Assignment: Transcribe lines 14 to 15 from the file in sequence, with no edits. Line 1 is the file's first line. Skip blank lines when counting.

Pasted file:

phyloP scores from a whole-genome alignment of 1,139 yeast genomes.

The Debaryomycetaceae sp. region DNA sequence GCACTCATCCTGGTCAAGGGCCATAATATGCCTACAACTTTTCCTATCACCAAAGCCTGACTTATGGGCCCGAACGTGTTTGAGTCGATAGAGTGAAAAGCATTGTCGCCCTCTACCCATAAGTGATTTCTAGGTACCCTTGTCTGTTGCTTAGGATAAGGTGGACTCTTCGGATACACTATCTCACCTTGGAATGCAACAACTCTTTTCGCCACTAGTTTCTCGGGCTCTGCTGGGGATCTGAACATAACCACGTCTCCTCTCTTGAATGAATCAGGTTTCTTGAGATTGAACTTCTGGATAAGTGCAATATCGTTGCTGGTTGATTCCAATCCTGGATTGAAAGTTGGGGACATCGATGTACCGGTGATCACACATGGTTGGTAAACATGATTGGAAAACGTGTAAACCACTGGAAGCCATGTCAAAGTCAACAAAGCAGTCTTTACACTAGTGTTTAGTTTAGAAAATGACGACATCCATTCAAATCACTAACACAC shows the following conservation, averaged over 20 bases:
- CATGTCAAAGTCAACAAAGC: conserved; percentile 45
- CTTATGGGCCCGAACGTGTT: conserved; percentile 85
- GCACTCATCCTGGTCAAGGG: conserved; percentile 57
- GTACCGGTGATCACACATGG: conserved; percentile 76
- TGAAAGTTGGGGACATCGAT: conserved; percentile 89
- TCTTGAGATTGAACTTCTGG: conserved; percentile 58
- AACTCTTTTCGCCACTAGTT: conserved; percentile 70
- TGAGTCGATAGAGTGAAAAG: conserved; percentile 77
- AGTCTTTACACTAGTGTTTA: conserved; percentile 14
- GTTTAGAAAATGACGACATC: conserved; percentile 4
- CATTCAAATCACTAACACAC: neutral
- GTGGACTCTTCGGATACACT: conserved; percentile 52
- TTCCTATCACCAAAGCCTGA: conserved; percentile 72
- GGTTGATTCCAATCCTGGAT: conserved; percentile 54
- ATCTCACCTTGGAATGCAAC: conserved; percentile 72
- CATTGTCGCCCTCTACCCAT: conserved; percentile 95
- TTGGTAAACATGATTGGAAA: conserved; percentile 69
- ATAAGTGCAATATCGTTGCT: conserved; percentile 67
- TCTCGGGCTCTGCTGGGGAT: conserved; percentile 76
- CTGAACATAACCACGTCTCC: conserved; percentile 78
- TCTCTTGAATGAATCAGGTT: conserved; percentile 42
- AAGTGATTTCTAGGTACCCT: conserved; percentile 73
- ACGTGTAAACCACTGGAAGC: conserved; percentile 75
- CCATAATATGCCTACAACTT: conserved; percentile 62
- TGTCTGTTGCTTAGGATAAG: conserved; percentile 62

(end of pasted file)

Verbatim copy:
- GTGGACTCTTCGGATACACT: conserved; percentile 52
- TTCCTATCACCAAAGCCTGA: conserved; percentile 72